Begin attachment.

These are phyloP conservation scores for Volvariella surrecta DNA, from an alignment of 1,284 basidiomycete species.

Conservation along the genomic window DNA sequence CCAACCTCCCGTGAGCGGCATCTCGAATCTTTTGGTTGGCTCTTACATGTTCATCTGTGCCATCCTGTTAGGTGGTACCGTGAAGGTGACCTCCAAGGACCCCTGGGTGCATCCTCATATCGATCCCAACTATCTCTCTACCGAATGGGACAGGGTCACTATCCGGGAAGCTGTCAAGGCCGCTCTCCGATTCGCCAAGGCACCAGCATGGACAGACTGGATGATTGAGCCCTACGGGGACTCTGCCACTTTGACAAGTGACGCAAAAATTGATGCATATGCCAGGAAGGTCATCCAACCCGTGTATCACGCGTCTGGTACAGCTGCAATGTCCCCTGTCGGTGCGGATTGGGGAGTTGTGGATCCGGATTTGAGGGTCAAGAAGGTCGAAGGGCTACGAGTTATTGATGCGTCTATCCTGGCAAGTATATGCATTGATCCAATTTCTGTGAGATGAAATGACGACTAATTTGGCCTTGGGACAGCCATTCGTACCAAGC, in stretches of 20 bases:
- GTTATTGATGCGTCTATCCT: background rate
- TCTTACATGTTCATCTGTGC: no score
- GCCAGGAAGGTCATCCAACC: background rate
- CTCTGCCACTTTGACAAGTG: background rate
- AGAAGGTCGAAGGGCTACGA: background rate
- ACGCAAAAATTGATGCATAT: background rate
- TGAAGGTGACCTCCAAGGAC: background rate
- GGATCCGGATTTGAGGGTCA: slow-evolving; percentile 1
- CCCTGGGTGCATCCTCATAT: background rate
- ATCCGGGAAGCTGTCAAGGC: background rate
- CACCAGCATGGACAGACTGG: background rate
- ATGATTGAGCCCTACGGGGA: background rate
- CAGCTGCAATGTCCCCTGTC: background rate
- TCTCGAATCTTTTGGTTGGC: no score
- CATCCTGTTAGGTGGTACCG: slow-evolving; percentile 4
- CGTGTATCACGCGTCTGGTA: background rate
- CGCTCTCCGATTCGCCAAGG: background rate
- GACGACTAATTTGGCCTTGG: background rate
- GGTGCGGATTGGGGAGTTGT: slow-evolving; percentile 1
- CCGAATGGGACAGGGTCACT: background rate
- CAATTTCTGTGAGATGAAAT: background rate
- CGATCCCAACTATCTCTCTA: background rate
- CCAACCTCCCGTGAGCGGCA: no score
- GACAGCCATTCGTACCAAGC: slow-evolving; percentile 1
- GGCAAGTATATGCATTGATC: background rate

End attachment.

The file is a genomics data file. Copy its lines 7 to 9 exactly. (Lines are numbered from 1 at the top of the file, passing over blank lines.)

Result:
- AGAAGGTCGAAGGGCTACGA: background rate
- ACGCAAAAATTGATGCATAT: background rate
- TGAAGGTGACCTCCAAGGAC: background rate